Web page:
# Static Solution by Explicit Time Integration

Explicit algorithms are very useful for modeling a dynamic simulation. However, they cannot model a quasi-static or static simulation as easily. This is due to the fact that in an explicit approach, first the nodal accelerations are found by resolving the equilibrium equation at time ${t}_{n}$ . Other DOFs are then computed by explicit time integration. This procedure implies that the nodal acceleration must exist; however, some numerical methods may be employed for the simulation of a static process.

## Slow Dynamic Computation

The loading is applied at a rate sufficiently slow to minimize the dynamic effects. The final solution is obtained by smoothing the curves.

In case of elasto-plastic problems, one must minimize dynamic overshooting because of the irreversibility of the plastic flow.

## Dynamic Relaxation or Nodal Damping (/DYREL)

This method was first introduced by Otter ^{1} and has been used in several hydrodynamic
codes. A nodal damping
$C\upsilon $
is added to the momentum equation:

The dashpot force is calculated by:

The internal force is calculated by:

The total acceleration is given by:

You have:

Approximation $\frac{{\gamma}_{1}}{{\gamma}_{0}}=1$ after the variable is changed, $\omega =C\frac{\text{\Delta}t}{2M}$ , you obtain:

Which gives the expression of $C$ as a proportional matrix to $M$ with:

and $A=\frac{2\omega}{\text{\Delta}t}$

or

_{ }

_{}

_{ $$A=\frac{2\beta}{{\rm T}}$$ }

Combining Equation 14 and Equation 15, and you obtain:

Where, $\beta $ is the relaxation coefficient whose recommended value is 1. $T$ is less than or equal to the highest period of the system. These are the input parameters used in /DYREL option.

The explicit time integration scheme is changed to compute the new velocities. The explicit time integration in Dynamic Analysis gives (Central Difference Algorithm, Equation 7):

which is now written as:

Where,

## Energy Discrete Relaxation

This empirical methodology consists in setting to zero the nodal velocities each time the Kinetic Energy reaches a maximum.

The loading is applied at a rate sufficiently slow to minimize the dynamic effects. The final solution is obtained by smoothing the curves.

In case of elasto-plastic problems, one must minimize dynamic overshooting because of the irreversibility of the plastic flow.

## Rayleigh Damping (/DAMP)

In this method a proportional damping matrix is defined as:

Where, $\alpha $ and $\beta $ are the pre-defined constants. In modal analysis, the use of a proportional damping matrix allows to reduce the global equilibrium equation to n-uncoupled equations by using an orthogonal transformation.

If the global equilibrium equation is expressed as:

The transformed uncoupled system of equations can be written as:

With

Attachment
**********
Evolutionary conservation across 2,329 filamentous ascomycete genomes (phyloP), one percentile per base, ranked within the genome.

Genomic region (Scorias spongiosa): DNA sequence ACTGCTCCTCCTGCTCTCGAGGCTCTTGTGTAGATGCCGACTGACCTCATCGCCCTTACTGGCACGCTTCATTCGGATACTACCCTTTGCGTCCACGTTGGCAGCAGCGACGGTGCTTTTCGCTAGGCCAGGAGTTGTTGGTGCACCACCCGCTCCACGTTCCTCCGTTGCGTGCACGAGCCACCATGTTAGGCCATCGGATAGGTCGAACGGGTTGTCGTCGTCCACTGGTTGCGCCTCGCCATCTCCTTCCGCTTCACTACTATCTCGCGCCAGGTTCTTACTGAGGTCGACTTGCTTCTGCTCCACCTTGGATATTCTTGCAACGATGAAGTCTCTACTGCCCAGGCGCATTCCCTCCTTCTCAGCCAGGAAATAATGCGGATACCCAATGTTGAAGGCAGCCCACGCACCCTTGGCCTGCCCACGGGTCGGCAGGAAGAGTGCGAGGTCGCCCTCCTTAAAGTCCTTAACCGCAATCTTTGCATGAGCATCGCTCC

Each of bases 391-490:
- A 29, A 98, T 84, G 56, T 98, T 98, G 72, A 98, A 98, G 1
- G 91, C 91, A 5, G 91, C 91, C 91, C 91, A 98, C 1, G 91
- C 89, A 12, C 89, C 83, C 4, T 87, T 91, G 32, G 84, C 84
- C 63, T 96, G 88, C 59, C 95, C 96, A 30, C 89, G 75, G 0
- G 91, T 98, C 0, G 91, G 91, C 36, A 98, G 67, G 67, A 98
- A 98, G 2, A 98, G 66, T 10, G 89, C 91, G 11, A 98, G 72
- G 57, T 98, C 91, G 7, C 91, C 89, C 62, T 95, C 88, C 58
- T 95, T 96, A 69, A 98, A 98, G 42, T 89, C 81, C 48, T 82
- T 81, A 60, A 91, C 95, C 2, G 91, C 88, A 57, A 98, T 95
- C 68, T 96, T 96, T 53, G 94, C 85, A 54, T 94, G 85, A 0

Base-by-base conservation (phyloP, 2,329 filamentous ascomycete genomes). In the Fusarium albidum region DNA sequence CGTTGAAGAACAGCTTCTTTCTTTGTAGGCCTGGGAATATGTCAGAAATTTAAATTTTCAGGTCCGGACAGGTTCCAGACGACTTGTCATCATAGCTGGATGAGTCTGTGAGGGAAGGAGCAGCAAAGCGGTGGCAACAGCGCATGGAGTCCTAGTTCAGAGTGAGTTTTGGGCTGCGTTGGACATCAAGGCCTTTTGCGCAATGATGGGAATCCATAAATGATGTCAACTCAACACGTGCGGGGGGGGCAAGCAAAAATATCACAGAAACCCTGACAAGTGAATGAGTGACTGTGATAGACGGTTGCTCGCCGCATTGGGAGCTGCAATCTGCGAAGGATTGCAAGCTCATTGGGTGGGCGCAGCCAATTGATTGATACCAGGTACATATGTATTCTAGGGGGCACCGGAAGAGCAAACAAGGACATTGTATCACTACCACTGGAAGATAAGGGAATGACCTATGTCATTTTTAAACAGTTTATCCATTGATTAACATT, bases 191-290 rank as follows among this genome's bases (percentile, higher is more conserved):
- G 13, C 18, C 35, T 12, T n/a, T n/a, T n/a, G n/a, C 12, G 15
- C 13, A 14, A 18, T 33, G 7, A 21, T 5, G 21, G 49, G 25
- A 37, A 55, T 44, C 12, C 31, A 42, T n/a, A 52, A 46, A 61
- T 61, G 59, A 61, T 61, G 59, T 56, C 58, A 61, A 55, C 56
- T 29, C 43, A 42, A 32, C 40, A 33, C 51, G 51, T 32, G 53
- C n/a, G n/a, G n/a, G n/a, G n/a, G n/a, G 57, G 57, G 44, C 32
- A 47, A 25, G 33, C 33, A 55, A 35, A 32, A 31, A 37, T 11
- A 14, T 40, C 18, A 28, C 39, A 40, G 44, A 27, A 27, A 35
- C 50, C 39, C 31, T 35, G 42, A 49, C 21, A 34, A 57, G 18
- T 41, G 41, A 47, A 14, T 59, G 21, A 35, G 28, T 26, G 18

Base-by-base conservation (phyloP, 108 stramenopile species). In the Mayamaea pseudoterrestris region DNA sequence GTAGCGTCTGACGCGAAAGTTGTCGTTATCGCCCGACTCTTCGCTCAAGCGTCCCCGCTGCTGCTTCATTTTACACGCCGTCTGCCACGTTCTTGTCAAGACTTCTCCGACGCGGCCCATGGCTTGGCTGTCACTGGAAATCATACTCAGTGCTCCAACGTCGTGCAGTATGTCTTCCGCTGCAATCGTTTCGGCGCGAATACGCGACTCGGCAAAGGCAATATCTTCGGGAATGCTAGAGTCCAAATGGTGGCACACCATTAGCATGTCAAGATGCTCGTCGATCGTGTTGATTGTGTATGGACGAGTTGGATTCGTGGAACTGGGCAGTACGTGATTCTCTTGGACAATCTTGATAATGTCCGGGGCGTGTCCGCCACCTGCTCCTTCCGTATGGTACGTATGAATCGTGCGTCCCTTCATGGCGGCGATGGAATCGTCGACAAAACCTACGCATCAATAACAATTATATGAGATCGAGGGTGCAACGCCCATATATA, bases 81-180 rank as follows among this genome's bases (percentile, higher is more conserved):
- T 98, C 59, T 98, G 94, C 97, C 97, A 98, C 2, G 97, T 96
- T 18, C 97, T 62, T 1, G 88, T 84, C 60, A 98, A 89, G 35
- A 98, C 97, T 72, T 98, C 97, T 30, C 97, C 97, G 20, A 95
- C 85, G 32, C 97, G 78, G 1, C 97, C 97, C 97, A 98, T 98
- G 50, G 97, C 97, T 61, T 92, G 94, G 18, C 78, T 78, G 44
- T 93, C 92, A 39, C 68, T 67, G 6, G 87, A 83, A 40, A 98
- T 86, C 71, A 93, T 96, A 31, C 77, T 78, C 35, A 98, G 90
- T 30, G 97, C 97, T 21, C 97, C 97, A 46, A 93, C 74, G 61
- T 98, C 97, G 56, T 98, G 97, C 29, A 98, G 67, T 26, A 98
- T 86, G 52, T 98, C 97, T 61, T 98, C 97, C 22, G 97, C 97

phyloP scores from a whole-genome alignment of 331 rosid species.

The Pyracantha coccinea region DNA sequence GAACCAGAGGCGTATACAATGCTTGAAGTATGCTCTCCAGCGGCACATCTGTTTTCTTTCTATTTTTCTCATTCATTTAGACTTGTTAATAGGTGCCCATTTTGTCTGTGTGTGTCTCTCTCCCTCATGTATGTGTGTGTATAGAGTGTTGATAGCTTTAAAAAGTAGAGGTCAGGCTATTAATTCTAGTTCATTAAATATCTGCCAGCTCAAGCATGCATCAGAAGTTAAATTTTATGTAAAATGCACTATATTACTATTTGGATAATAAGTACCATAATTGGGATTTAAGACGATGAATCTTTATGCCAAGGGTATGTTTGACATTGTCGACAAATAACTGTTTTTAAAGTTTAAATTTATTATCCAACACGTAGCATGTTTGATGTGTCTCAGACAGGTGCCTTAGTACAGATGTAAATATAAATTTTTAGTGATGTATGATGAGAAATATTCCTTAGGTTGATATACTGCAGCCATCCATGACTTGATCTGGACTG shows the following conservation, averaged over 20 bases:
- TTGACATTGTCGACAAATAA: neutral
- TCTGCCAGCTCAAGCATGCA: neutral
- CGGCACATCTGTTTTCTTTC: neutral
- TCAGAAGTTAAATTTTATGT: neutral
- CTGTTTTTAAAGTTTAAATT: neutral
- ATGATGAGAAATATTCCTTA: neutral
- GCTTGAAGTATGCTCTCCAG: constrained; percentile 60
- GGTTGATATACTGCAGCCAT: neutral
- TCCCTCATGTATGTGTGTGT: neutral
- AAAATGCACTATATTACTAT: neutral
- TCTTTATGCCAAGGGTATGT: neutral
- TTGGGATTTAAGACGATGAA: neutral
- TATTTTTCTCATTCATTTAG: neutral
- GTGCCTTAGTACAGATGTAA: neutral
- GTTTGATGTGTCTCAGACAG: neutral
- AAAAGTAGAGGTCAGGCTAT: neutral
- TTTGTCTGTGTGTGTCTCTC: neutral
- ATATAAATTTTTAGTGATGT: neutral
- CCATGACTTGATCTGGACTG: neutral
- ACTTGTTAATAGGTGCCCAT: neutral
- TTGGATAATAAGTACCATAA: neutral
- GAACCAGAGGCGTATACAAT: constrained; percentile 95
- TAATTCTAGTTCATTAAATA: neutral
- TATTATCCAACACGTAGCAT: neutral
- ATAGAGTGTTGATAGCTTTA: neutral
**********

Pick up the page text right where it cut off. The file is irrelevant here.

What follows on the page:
Each uncoupled equation is written as:

With

- ${\omega}_{i}$
- The i
^{th}natural frequency of the system - ${\zeta}_{i}$
- The i
^{th}damping ratio

The Rayleigh damping method applied to explicit time-integration method leads to the following equations:

With $C=\alpha M+\beta K$

Neglecting ${F}_{ext}^{t}-{F}_{ext}^{t-dt}$ and ${v}^{t}-{v}^{t-\frac{dt}{2}}$ , in $\beta K{v}^{t}$ evaluation you have:

And finally:

The three approaches available in Radioss are Dynamic Relaxation (/DYREL), Energy Discrete Relaxation (/KEREL) and Rayleigh Damping (/DAMP). Refer to the Example Guide for application examples.

The loading is applied at a rate sufficiently slow to minimize the dynamic effects. The final solution is obtained by smoothing the curves.

In case of elasto-plastic problems, one must minimize dynamic overshooting because of the irreversibility of the plastic flow.

## Acceleration Convergence

For every method, an acceleration of the convergence to the static solution is desirable. The constant time step is one of the more usual methods. In fact, in quasi-static analysis, the duration of the study is proportional to the maximum period of the structure. The total number of computation cycles is then proportional to the ratio $\frac{T}{dt}$ .

- $T$
- Largest period of the structure
- $dt$
- Time step

The number of time steps necessary to reach the static solution is minimal, if all the elements have the same time step. An initial given time step $\text{\Delta}{t}_{0}$ can be obtained by increasing or decreasing the density of each element. The constant nodal time step option ensures a homogenous time step over the structure. However, in usual static problems the change is expected to be small, but one may think of increasing the density of the element which gives the critical time step in such a way that $\text{\Delta}t=\text{\Delta}{t}_{0}$ .

^{1}Otter J.R.H., Mechanical Engineering and Design 3, 1965.